Legal

Managing employee mental health post-Covid

6 Sep 2021 By Daniel Stander

Daniel Stander examines how employers can keep up the momentum on wellbeing after the pandemic

It has previously been suggested that one of the legacies of Covid-19 will be a society and culture where people are more comfortable opening up about their mental wellbeing. But new research suggests that, despite feeling less able to cope than they did pre-pandemic, employees are feeling increasingly under pressure to hide their mental health struggles from their colleagues.

In a survey of 2,000 respondents by Lime Insurance, four in 10 said that they felt less resilient since the pandemic struck, while more than half of respondents (51 per cent) said that they felt under pressure to put on a brave face at work. Moreover, only 16 per cent said they felt their wellbeing was very well supported at work, despite 81 per cent wanting their employers to offer help and support with their mental health.

With the government now advocating for office-based employees to return to their workplaces following the easing of Covid-related restrictions, HR teams are tasked with navigating their businesses through a multitude of complex issues. Office returns, the end of the furlough scheme, the potential impacts of long Covid on the workforce, and the embracing of flexible and hybrid working will each present their own challenges that employers will need to address to mitigate the risk of rising mental health issues. There will not be any one-size-fits-all solutions, but, for those currently engaging with the question of how their organisation should look and function going forward, it is important to consider the following:

‘Cave syndrome’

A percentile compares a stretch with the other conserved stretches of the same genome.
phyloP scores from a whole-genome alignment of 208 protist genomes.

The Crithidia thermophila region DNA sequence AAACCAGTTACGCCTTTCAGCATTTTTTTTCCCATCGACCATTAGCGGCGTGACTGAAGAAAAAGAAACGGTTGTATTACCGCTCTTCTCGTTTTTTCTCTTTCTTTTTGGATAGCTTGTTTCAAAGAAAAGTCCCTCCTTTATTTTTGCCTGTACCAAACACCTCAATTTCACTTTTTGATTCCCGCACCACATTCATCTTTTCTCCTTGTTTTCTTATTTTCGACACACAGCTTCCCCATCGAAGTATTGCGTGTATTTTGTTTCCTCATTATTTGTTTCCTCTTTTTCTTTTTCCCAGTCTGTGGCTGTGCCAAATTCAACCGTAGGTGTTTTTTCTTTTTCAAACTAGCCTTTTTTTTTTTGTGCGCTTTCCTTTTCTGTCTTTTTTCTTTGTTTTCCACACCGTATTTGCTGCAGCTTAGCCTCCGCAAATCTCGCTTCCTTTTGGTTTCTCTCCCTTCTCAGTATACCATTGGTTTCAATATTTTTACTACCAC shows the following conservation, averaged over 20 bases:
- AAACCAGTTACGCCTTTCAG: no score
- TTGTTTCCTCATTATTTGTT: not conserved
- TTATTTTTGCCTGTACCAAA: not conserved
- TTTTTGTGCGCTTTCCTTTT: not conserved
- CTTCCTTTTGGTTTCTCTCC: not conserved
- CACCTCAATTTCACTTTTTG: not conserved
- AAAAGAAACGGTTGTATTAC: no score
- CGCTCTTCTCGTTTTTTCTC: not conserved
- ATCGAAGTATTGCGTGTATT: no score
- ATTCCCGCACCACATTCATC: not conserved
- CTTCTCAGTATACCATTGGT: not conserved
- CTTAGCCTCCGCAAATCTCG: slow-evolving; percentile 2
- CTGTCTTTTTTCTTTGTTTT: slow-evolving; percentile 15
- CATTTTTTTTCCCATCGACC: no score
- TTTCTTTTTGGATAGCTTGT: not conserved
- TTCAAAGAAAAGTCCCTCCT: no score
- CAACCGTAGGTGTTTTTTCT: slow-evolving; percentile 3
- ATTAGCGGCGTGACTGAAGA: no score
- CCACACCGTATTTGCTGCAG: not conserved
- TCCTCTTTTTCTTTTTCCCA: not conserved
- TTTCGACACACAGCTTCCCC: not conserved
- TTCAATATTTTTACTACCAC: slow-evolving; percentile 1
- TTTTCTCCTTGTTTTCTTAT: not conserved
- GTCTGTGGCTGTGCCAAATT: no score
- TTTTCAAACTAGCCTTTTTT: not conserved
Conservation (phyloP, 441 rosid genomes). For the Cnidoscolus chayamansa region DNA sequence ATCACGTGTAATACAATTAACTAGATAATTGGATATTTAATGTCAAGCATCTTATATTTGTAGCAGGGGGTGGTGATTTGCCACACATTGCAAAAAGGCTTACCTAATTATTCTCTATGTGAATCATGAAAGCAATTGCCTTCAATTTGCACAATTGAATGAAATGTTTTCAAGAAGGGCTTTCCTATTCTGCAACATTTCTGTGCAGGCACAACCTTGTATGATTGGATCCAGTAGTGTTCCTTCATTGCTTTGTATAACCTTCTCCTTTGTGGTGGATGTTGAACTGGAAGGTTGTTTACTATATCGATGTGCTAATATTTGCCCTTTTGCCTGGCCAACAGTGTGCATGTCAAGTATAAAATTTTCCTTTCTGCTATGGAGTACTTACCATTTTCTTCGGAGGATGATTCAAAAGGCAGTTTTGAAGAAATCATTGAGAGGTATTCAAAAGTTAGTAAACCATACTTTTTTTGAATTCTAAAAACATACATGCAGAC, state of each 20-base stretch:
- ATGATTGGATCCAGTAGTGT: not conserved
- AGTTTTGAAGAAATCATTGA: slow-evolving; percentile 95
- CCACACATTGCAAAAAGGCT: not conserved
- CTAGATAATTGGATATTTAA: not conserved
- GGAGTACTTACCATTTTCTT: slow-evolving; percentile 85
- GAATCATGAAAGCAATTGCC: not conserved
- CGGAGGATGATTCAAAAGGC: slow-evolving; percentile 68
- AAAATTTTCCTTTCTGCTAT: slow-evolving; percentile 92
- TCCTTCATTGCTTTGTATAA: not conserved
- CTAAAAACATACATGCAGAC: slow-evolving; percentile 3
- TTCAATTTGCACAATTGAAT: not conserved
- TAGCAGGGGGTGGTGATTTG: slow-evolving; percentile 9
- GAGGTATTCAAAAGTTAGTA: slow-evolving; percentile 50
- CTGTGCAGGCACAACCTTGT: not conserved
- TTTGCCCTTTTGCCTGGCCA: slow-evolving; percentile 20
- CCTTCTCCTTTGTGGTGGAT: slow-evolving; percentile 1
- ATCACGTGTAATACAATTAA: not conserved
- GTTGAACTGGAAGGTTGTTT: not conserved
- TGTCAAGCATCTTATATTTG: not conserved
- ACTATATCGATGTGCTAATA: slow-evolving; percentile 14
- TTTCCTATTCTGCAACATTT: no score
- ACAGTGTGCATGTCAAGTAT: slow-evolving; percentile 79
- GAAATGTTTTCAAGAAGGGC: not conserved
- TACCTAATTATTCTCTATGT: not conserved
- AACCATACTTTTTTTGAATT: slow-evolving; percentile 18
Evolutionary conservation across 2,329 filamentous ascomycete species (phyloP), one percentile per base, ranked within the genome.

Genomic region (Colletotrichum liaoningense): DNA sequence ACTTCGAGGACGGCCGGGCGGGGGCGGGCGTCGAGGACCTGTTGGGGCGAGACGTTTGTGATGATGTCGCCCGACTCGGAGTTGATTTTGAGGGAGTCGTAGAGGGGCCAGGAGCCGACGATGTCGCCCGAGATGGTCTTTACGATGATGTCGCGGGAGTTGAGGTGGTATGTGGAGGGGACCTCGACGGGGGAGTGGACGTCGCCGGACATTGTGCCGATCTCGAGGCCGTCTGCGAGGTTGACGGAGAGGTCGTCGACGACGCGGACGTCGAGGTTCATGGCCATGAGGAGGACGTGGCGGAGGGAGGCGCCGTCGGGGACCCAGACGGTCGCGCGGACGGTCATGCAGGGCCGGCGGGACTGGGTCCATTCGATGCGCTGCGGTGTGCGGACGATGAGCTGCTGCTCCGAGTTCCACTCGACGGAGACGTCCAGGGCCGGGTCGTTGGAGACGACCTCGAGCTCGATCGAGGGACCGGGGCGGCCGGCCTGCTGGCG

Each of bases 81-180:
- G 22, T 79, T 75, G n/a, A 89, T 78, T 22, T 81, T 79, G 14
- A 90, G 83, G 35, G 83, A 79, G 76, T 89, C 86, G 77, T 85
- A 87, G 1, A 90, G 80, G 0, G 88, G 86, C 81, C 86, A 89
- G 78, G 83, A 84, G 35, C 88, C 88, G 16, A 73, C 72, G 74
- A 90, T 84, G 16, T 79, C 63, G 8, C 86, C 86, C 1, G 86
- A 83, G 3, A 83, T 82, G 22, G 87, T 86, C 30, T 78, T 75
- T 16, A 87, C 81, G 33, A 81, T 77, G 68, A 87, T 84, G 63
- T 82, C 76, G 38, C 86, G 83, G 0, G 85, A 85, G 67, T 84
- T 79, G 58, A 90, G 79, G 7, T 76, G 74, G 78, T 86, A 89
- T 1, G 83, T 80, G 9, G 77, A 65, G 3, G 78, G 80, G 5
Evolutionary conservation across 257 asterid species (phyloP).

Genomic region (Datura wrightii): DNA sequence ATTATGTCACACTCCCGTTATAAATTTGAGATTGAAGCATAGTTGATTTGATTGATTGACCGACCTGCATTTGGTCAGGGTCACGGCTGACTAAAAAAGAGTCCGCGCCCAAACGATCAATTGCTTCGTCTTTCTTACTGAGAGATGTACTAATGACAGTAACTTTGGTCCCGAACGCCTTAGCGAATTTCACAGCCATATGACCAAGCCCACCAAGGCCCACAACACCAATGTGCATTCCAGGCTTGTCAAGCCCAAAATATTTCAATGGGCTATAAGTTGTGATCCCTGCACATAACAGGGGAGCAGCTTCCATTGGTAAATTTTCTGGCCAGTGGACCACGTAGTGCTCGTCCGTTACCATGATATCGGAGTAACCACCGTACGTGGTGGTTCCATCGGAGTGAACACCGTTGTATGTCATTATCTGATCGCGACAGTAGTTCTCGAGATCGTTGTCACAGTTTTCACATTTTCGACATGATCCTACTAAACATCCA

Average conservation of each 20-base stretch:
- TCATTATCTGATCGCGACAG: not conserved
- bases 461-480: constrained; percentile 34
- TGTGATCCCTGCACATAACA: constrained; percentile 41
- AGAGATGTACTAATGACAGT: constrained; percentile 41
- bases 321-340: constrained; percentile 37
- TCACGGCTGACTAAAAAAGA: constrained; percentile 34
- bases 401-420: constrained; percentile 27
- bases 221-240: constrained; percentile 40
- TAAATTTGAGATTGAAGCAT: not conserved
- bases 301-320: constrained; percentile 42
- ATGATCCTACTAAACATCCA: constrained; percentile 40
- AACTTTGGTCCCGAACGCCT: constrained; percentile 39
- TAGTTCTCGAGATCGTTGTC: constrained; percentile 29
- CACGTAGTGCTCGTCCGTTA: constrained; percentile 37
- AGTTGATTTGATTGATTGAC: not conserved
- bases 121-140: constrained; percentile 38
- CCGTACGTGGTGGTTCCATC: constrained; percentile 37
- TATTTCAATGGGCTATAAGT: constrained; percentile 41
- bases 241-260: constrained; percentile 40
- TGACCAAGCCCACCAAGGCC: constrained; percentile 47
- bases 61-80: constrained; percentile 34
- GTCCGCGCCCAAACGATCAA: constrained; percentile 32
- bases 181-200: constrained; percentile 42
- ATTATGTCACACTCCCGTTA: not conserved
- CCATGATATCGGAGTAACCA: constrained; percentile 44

Although the easing of restrictions will be welcomed by many, there are going to be some who are anxious about returning to their workplaces after such long periods at home. Until recently, people were being told that it was unsafe to be around others, to use public transport and to attend the workplace. Re-adjusting to a more ‘normal’ way of life will require time and employers will need to be cognisant of this. 

Possible measures for employers to embrace to alleviate the strain on employees include allowing for a gradual, phased return and thinking about how office layouts can be optimised to give employees space and privacy. 

Support in a hybrid working environment

Given the potential for employees with poor mental health to gain protection as disabled under the Equality Act 2010, employers should ensure that line managers are provided with updated training on how to manage their direct reports in a remote setting, as well as being better equipped to spot signs and symptoms of a wellbeing issue arising or escalating. Effective line management can mean significant savings to an organisation where issues can be identified and headed off at an earlier stage before matters descend into performance or absence issues and of course the cost of replacing staff.

Right to disconnect

Although this is not a new concept, giving employees the ‘right’ to switch off from work has risen up the agenda in recent months. Respondents to the Lime Insurance survey above said that they would like their employers to do better in respecting and enforcing work/life balance. HR can work to build a culture where employees feel more able to take proper breaks and where emails are not sent outside working hours unless absolutely necessary. 

As people start to gradually return to their workplaces, employers should re-double efforts on wellbeing. Mental health is not a ‘nice to have’ and should be viewed as of vital importance to the success of an organisation.  

Daniel Stander is an employment lawyer and certified mental health first aider at Vedder Price LLP

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